Is everything that has happened -- and everything that ever will happen -- predetermined? Are the 17.4 million shoelaces that are going to unexpectedly snap tomorrow morning part of some immutable cosmic plan, or just a demonstration of the inconvenient nature of shoelaces? More important, is man's claim to have free will nothing more than a self-delusion that is pleasing if somewhat frightening? Essentially, that is the question at the heart of a 2009 Alex Proyas film, "Knowing."
John Koestler, played by Nicholas Cage, is a college professor who, true to Hollywood representations of professors, worships exclusively at the altar of random occurrence, until ... something happens. He discovers that a series of numbers written on a 50-year-old sheet of paper correlates to major disasters that have occurred around the world. All of the disasters happened after these numbers were written. What's worse, the numbers tell him that the granddaddy of all disasters is right around the corner. In other words, the end is nigh, and Cage had better start believing in predestination in a hurry -- and then see what he can do about changing it.
Predestination and Hollywood
"Knowing" is not the first movie with predestination, or -- as critic Roger Ebert calls it -- "determinism," at its root. Movies, such as "Donnie Darko," "The Adjustment Bureau," "The Mothman Prophecies" and Steven Spielberg's "Minority Report" all have their main characters up to their ears in "What will be, will be." However, these characters often discover that their attempts to forestall or eliminate the future event actually create the conditions necessary for the event to occur. This predestination paradox has been used as a plot device in literature and film for time immemorial.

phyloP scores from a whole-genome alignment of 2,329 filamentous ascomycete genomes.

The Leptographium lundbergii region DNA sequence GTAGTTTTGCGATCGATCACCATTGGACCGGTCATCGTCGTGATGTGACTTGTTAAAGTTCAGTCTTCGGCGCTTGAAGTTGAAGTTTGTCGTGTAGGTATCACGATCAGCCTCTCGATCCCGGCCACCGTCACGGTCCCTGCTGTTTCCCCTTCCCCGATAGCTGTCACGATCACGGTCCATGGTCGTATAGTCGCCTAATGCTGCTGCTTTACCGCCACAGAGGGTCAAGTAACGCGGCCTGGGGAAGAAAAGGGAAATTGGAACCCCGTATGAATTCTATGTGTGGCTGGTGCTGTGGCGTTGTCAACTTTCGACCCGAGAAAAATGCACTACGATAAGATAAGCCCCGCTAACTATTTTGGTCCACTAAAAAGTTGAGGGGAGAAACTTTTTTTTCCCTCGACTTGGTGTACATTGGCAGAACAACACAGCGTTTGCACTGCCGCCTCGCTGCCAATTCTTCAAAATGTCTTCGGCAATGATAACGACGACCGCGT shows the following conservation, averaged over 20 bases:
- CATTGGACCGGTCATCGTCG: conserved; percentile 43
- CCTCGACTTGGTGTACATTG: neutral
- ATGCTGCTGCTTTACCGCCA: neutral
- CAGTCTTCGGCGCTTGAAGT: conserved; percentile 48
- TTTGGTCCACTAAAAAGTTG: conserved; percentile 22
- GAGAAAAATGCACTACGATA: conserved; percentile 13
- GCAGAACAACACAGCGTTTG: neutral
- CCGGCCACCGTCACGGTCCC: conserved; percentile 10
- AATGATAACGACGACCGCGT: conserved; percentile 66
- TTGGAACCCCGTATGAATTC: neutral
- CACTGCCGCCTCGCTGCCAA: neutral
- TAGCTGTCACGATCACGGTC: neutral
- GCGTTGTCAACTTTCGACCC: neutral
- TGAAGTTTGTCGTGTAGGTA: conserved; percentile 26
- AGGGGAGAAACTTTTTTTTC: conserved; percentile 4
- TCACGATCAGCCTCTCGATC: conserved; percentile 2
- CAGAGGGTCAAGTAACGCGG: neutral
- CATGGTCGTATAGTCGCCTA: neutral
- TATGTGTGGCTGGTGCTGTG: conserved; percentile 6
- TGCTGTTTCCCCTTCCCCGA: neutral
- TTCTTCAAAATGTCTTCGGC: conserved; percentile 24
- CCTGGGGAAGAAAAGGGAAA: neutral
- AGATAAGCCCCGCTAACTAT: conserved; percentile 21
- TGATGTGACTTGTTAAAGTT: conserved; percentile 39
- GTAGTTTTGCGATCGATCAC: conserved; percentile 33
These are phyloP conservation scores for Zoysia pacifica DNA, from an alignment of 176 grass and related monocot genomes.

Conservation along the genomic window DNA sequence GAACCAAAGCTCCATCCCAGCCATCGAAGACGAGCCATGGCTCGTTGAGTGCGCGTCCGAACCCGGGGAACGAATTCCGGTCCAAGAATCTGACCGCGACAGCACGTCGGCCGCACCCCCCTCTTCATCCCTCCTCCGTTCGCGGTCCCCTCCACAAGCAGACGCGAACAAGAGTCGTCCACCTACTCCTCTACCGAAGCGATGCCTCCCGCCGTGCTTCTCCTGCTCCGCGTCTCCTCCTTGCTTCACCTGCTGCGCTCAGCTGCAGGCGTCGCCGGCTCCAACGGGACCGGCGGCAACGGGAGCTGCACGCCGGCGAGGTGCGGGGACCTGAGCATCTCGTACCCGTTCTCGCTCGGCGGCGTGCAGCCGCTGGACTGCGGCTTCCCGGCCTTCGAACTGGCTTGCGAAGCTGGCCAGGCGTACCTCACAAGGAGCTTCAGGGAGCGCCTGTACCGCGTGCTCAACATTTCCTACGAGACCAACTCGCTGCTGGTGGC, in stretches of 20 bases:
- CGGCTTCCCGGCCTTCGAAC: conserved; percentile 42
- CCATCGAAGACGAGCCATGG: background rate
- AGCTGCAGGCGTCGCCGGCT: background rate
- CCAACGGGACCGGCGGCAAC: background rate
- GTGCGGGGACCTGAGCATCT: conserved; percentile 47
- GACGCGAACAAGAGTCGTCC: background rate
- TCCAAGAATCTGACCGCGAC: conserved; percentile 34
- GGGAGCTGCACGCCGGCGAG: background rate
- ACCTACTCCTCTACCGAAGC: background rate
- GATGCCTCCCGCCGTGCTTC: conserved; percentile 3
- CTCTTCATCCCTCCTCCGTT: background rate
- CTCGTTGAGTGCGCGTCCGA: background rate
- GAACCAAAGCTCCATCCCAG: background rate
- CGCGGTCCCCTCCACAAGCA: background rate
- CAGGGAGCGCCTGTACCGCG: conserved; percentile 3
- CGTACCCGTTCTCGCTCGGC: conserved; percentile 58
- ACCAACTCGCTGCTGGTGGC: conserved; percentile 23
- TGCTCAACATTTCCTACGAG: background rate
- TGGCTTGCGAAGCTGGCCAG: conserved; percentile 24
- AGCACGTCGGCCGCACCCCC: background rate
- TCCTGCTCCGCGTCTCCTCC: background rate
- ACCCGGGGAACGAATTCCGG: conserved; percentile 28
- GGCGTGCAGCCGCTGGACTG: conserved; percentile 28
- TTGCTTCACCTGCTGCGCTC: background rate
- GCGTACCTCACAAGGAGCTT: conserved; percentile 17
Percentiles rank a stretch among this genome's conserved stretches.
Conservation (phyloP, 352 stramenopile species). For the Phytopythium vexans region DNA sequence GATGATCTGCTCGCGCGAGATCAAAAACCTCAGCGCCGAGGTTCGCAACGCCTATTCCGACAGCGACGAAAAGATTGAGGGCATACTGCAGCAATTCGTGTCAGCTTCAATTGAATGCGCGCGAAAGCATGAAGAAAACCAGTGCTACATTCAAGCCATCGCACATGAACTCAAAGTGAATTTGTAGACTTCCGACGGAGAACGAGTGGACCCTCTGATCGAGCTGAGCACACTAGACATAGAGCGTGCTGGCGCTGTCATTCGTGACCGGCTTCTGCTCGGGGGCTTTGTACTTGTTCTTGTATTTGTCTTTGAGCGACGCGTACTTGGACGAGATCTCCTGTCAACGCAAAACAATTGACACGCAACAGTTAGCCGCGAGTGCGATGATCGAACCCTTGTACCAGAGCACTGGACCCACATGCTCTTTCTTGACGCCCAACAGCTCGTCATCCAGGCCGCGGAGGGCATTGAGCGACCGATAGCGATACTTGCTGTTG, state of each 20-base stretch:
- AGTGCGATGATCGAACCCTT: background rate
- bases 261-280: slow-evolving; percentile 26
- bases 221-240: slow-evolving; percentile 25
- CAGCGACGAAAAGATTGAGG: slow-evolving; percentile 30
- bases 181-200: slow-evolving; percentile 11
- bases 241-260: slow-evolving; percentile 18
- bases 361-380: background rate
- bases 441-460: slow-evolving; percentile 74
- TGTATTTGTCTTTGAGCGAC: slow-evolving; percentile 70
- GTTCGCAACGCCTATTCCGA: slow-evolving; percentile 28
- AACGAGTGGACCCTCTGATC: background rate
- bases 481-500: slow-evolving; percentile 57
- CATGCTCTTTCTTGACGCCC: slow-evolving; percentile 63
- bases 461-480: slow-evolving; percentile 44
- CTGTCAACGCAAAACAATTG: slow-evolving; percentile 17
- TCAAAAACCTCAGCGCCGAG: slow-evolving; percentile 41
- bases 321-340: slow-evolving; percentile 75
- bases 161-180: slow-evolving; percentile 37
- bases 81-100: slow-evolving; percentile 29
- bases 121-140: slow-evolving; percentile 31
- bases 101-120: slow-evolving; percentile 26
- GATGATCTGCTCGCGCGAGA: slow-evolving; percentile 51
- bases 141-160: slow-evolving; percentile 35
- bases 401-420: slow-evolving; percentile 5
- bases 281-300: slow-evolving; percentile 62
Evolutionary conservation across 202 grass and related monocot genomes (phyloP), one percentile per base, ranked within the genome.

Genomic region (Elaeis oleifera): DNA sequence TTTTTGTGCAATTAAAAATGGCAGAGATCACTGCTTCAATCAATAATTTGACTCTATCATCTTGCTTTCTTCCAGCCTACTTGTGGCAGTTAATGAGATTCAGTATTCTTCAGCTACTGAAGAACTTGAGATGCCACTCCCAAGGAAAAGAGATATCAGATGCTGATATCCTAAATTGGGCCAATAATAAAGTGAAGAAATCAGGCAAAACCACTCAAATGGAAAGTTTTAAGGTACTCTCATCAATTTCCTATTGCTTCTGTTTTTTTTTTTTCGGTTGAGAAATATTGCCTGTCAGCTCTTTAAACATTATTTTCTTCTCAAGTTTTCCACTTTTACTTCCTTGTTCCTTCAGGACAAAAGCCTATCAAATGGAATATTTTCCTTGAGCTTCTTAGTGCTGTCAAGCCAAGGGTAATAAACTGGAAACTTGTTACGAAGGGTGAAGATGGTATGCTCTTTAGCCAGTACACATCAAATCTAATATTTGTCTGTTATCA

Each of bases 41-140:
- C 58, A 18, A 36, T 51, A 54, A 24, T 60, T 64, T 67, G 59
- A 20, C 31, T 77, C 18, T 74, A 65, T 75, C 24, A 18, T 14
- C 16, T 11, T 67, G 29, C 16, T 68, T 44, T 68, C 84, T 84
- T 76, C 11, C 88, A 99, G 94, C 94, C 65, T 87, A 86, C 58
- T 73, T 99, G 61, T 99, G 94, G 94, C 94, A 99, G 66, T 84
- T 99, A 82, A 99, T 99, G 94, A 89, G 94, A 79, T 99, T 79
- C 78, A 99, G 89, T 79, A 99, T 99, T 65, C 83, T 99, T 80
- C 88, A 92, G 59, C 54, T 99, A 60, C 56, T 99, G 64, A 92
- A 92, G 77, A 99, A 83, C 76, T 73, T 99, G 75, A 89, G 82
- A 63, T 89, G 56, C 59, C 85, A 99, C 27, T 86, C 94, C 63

Oedipus and Predestination
In the Greek tragedy "Oedipus the King," when Laius learns of the prophecy that his son Oedipus will one day kill him and marry his wife (Oedipus' mother), Laius leaves the infant Oedipus in the wilderness to die. However, the baby is found and adopted by a shepherd, and he eventually grows into manhood. When Oedipus hears the prophesy, he tries to prevent it by leaving the area. However, in his travels he kills a man and marries the man's widow. Unaware that he was adopted, Oedipus had no idea that the man he killed was his natural father and that his new wife is his mother.
Predestination vs. Free Will
Man has been struggling with the seemingly irreconcilable concepts of predestination and free will for centuries. However, both Thomas Aquinas and Calvin melded the two ideas by writing that although God is responsible for a man's salvation and knows who will be saved, it is possible for man to derail his own grace. According to Rutgers University's Soc.Religion.Christian studies group, 16th-century Catholics accused Protestants of being too fatalistic by overemphasizing predestination and underplaying man's responsibility for living a godly life.
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